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Julie Reiland, MD, and Avera’s Breast Care Innovators

Mar 27, 2019 09:00AM ● By Med Magazine

By Alex Strauss

Since 2011, Julie Reiland, MD, and her partners at Avera Medical Group Comprehensive Breast Care have treated nearly 200 patients with electron-based intraoperative radiation therapy (IORT), making them one of the highest-volume centers for this technique in the country. In appropriate patients with small, non-aggressive tumors, IORT may allow for a single “one-and-done” dose of radiation. In other cases, post-surgery radiation can be dropped to just three weeks instead of the usual six with a “boost of IORT.

The American Society for Radiation Oncology now recommends IORT as a standard treatment for breast cancer. By combining it with oncoplastic surgery, Reiland and her team have achieved some remarkable results and added to the understanding of how this approach can preserve both lives and quality of life. She and her colleague Kyle Arneson, MD, of Avera Medical Group Radiation Oncology, spoke with MED about the evolution of Avera’s innovative, holistic approach to breast cancer care.

MED: What led to the development of IORT?

JR: About 85 percent of breast cancers recur within 2 centimeters of the original tumor. So we started to think, maybe we don’t have to irradiate the whole breast. At first, we were delivering accelerated partial breast irradiation with brachytherapy by putting balloon catheters in the breast. But you have to keep a space open for that, so it left patients with a deformed breast. IORT is the next evolution because it does not require that space.

MED: There are different approaches to breast cancer radiotherapy. How did Avera settle on IORT with the Mobetron?

JR: In 2011, we received a 2.5 million dollar grant grant from the Leona M. and Harry B. Helmsley Charitable Trust and Avera said ‘you pick the machine that you want to buy’. One device delivers electrons and the other delivers low-dose X-rays. I knew that we had been using electrons every day since the 1960s, so I decided that my best bet was to use the best energy source that we knew about. So that’s what we did, even though the Mobetron was six times the price of the other machine.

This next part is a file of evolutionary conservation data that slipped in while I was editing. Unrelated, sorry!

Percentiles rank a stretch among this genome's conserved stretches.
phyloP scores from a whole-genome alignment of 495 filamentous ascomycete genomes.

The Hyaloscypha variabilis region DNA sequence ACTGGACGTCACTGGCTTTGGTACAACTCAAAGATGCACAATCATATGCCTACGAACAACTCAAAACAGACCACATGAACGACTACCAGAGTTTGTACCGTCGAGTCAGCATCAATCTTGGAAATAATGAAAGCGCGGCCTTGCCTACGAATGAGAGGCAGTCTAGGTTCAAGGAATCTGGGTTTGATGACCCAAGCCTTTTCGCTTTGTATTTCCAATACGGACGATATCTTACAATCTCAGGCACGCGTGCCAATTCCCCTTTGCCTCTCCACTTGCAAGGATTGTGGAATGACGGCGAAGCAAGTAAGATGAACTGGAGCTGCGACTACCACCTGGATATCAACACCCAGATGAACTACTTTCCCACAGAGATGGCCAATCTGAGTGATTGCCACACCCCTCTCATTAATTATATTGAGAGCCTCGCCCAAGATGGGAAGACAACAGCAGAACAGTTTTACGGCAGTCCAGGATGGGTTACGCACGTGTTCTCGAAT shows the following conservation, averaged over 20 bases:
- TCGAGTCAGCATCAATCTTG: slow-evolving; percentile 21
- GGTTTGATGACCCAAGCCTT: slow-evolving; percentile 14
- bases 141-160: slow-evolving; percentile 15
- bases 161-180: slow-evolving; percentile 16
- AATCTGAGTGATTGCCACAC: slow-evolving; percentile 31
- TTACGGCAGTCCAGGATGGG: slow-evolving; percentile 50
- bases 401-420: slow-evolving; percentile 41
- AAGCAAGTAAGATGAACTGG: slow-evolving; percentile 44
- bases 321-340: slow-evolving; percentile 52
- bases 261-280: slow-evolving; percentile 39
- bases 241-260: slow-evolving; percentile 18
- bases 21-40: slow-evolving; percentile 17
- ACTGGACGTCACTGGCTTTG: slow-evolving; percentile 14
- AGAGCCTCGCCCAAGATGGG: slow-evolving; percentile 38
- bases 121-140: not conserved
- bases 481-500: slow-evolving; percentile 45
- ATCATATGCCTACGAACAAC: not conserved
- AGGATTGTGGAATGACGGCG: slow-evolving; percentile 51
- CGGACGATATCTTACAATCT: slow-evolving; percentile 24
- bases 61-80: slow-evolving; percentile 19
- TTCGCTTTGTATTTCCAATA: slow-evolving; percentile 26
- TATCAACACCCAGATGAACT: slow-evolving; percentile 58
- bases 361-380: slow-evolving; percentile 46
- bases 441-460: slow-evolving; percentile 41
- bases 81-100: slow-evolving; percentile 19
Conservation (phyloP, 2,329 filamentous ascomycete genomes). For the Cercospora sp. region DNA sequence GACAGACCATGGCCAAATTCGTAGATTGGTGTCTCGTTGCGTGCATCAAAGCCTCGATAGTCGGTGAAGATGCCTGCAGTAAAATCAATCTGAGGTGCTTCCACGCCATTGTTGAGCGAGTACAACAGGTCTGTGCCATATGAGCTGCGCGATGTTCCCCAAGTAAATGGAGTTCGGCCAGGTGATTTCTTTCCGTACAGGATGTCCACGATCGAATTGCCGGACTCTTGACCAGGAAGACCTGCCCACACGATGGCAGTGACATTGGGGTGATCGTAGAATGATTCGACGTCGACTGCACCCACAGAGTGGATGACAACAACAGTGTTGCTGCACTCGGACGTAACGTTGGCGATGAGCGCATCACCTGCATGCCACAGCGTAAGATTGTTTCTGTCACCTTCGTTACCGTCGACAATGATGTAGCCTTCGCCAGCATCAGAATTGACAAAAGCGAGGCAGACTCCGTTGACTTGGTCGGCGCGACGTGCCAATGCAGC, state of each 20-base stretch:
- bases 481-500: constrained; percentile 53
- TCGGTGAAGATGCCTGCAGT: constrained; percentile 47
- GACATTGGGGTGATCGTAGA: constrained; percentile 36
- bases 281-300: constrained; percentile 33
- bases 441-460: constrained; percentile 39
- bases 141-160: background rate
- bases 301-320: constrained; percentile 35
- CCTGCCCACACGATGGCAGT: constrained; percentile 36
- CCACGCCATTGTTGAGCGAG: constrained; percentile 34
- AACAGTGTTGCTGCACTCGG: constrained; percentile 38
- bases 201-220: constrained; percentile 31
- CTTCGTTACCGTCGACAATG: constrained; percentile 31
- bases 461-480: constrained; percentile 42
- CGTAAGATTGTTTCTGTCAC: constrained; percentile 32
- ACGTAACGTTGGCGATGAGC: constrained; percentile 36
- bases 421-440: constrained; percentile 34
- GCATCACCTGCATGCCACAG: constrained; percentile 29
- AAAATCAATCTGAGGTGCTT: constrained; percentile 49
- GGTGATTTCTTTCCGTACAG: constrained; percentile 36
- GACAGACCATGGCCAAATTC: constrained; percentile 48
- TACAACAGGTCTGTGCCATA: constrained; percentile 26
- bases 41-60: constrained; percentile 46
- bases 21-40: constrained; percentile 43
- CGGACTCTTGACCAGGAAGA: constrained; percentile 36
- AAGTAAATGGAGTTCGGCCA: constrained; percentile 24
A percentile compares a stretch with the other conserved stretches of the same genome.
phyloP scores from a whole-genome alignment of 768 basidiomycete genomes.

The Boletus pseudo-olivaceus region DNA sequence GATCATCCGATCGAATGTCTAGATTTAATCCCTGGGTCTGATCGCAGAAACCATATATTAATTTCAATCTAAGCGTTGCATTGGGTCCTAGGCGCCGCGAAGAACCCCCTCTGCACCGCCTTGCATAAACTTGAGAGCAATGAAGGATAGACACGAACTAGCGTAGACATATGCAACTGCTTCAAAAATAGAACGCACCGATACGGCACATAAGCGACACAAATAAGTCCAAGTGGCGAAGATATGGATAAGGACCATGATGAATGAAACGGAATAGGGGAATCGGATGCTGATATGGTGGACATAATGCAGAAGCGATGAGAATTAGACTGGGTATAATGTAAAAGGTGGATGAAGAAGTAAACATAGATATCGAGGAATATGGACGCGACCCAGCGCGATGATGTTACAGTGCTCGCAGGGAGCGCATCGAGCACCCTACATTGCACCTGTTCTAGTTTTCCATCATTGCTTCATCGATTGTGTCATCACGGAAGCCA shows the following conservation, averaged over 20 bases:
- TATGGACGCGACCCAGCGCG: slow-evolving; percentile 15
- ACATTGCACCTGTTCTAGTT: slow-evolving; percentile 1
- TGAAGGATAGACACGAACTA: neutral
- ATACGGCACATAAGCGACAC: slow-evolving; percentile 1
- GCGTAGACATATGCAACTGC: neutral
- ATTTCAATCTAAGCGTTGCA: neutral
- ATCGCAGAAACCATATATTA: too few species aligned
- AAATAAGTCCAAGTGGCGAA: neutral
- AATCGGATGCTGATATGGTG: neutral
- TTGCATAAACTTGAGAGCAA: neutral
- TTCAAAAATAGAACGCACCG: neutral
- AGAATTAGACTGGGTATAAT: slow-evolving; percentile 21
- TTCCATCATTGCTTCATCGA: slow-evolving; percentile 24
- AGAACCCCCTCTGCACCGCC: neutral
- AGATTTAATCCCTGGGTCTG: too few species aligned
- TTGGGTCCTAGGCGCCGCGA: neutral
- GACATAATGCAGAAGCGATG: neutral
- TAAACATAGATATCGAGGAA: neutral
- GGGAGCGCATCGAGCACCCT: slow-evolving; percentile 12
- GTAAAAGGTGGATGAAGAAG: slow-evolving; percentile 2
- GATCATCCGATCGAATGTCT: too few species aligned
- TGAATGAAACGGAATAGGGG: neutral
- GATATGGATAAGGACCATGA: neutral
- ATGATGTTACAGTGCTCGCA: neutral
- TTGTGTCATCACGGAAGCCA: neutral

KA: Treating cancer with electrons has a very long track record. It has been battle-tested in the clinic for decades, although it is fairly new to bring it into the OR. Using electrons allow us to define that tumor bed very specifically, keeping radiation away from skin, lungs, and heart.

MED: How is electron-based IORT different from other approaches?

KA: Our ability to shape the beam and to control the depth of the electrons allows us to be very specific and target that critical 2 centimeter area around where the tumor was with a full dose of radiation. Also, we don’t have to go through any tissue to reach the bed, so we are able to spare the skin.

JR: X-rays lose energy the further out they go. With the linear accelerator, we can dial in exactly when the electrons drop off their energy into the tissue. The electrons come from above and go 2 or 3 centimeters deep in a six-inch radius. It’s like dropping a bomb. We put a copper plate below the breast so no electrons go further than we want them to.   

MED: Why would a patient consider lumpectomy and IORT over mastectomy?

JR: Some women come in and say ‘I want the breast gone so I don’t have to worry about it again’. But your risk comes from your tumor biology, not your surgery type. Lumpectomy with radiation has about a 10 to 15 percent chance of recurrence at 10 years compared to a 10 percent chance with mastectomy. To me, it just doesn’t make sense to be removing breasts on both sides for a five percent benefit. If you keep your breasts and you don’t have significant risk factors, you have a ½ percent chance per year of developing another breast cancer in either breast. And you have the benefit of feeling good about yourself and how you look.

When I explain this to eligible patients, there are very few who don’t take me up on the “one-and-done” option. We recently completed our 100th single-dose case.

KA: I tell patients that, here at Avera, they have several good options. We are always working together as a team to maximize the benefits and minimize the risks. IORT can maximize that risk to benefit ratio, especially for rural patients who may be looking at weeks of travel for treatment. 

MED: Can you explain the IORT procedure?

JR: The tumor must be smaller than 2 centimeters. Once we’ve removed it, we loosen up all the tissue around the defect and pull it together into one tight circle and bring the radiation tube over that circle. This is exactly the way I repair the breast when I’m doing oncoplastic surgery anyway, so it is a beautiful combination.

KA: It only take about two minutes to deliver the radiation, but it adds about 30 minutes to the surgery time just because of the preparation.

MED: What kind of outcomes are you seeing?

KA: Ultimately time will tell. We have to follow these patients for multiple years in order to show the value for breast cancer control. At this point, everyone is very pleased with the cosmetic outcomes and with the convenience of this approach.

JR: We have three trials running because we want all of our patients to be part of a protocol. We want to be good stewards of the technology. Even now, I have patients who come in and say ‘I feel kind of guilty, I feel like I never had breast cancer.’ Their breasts are lifted and perky and there is none of the hardness and tanning of the skin that you can get with radiation.